Melton is a local government district with borough status in north-eastern Leicestershire, England. It is named after its main town, Melton Mowbray. Other settlements include Asfordby and Bottesford. It has a population of 46,861, increasing to 50,376 at the 2011 census.
The history of Leicestershire:
Leicestershire County Cricket Club is one of eighteen first-class county clubs within the domestic cricket structure of England and Wales. It represents the historic county of Leicestershire. It has also been representative of the county of Rutland. The club's limited overs team is called the Leicestershire Foxes. Founded in 1879, the club had minor county status until 1894 when it was promoted to first-class status pending its entry into the County Championship in 1895. Since then, Leicestershire have played in every top-level domestic cricket competition in England.
South Croxton is a village and civil parish in the Charnwood district of Leicestershire, England. It had a population of 261 in the 2011 census. Nearby villages include Beeby, Barsby and Twyford.
Thrussington is a village and civil parish in the Charnwood district of Leicestershire, England. The population of the civil parish at the 2011 census was 587. It is on the River Wreake, near to Rearsby, Ratcliffe on the Wreake, Hoby and Brooksby, and not far from the path of the Fosse Way.
Waltham on the Wolds is an English village located in the civil parish of Waltham on the Wolds and Thorpe Arnold, in the Melton borough of Leicestershire. It lies about 5 miles (8.0 km) north-east of Melton Mowbray and 11 miles (17.7 km) south-west of Grantham on the main A607 road. The population of the parish was 967 in 2011.
Freeby is a village and civil parish in the Melton district of Leicestershire, England, about 3 miles (5 km) east of Melton Mowbray. As well as the village of Freeby the civil parish includes the villages of Brentingby, Saxby, Stapleford and Wyfordby. The 2011 Census recorded the parish population as 244.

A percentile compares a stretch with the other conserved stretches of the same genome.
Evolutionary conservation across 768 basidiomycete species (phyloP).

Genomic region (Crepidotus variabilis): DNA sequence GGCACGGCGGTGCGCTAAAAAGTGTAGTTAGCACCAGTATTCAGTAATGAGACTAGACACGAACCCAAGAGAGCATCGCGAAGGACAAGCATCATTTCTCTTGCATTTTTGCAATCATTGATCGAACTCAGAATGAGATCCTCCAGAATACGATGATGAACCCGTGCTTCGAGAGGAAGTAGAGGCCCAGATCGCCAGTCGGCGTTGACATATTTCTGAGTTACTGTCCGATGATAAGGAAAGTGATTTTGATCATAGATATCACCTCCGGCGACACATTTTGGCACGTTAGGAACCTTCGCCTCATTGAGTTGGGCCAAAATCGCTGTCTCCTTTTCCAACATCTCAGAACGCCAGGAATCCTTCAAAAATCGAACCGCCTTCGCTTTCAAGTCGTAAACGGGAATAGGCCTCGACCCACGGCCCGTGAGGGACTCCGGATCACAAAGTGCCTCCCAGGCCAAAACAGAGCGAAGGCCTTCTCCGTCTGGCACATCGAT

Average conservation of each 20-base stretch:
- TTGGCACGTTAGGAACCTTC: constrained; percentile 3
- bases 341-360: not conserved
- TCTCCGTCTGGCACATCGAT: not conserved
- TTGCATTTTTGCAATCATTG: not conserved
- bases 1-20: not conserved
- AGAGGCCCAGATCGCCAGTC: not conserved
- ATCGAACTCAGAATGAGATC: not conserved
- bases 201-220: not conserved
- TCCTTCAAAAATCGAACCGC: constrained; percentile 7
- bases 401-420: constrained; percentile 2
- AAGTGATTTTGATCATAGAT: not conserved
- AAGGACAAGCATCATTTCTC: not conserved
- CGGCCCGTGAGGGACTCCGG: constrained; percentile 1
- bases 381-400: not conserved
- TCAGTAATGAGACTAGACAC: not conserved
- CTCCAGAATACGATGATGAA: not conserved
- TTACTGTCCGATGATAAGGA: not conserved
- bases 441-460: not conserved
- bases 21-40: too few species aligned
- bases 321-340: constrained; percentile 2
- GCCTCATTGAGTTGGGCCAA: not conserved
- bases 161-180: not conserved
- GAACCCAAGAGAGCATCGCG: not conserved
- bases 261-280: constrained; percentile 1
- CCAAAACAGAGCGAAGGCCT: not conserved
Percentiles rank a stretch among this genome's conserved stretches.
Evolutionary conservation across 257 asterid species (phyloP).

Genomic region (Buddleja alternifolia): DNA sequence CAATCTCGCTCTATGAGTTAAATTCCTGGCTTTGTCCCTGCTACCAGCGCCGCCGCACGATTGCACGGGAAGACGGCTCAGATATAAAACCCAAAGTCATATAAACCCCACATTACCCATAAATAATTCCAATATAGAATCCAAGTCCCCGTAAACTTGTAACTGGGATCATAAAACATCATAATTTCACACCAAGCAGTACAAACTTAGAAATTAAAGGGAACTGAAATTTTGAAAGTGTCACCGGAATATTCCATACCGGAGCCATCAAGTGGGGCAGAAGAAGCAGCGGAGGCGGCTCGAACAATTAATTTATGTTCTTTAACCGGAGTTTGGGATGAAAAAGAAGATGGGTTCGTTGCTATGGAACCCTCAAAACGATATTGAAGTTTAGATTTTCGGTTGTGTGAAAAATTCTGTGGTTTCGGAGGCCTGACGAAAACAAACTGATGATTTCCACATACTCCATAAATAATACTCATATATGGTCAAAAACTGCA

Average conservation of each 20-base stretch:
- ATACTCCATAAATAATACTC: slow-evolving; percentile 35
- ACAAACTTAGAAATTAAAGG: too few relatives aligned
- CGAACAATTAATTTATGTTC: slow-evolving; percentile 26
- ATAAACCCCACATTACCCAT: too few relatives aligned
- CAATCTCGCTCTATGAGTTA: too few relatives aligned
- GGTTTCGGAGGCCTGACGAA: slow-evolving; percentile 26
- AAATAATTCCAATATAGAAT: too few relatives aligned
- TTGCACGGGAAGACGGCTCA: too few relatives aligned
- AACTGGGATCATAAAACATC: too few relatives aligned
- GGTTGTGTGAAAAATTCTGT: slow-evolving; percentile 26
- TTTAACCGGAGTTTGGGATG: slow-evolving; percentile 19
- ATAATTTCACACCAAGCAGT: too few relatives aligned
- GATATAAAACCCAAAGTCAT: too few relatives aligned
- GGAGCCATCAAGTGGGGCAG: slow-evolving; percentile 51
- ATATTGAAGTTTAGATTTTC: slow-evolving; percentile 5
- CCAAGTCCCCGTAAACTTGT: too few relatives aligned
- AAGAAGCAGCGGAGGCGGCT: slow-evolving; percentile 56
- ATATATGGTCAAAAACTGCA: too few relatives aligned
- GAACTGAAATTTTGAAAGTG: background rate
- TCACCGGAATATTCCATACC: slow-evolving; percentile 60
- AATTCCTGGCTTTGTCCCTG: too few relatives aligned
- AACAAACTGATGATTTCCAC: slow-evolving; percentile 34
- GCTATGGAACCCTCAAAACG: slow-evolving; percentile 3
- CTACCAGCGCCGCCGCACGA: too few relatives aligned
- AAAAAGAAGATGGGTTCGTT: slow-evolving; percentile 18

Pickwell is a small, hill-crest village 5 miles (8.0 km) south-east of Melton Mowbray in Leicestershire which used to have an ecclesiastical parish of its own and is since the early 20th century has been in the civil parish and Church of England parish of Somerby which is 0.5 miles (0.80 km) to the SSW, connected by an almost straight lane. The population of the village at the 2011 census was included in the civil parish of Somerby.
Cricket may not have reached the English counties of Leicestershire and Rutland until the 18th century. A notice in the Leicester Journal dated 17 August 1776 is the earliest known mention of cricket in the area. A few years later, a Leicestershire & Rutland Cricket Club was taking part in important matches. Note that in some contemporary reports the club is called simply Leicester but the personnel involved are the same whichever title is used.
The River Eye is a river in north-eastern Leicestershire that becomes the Wreake.
Ashby Folville is a village in the Melton district of Leicestershire, south west of Melton Mowbray. The civil parish of Ashby Folville was abolished in 1936 and its 1,796 acres (727 ha) were merged with Gaddesby.
Bescaby is a hamlet and deserted medieval village in Leicestershire, England. The population is included in the civil parish of Sproxton, Leicestershire.
The A607 is an A road in England that starts in Leicester and heads northeastwards through Leicestershire and the town of Grantham, Lincolnshire, terminating at Bracebridge Heath, a village on the outskirts of Lincoln. It is a primary route from Thurmaston to the A1 junction at Grantham.
Scalford is a village and civil parish in the Melton borough of Leicestershire, England. It lies 4 miles to the north of Melton Mowbray at the southern end of the Vale of Belvoir. In the 2011 census the parish had a population of 608.
Kirby Bellars is a village and civil parish near Melton Mowbray in Leicestershire, England. The population of the civil parish at the 2011 census was 369.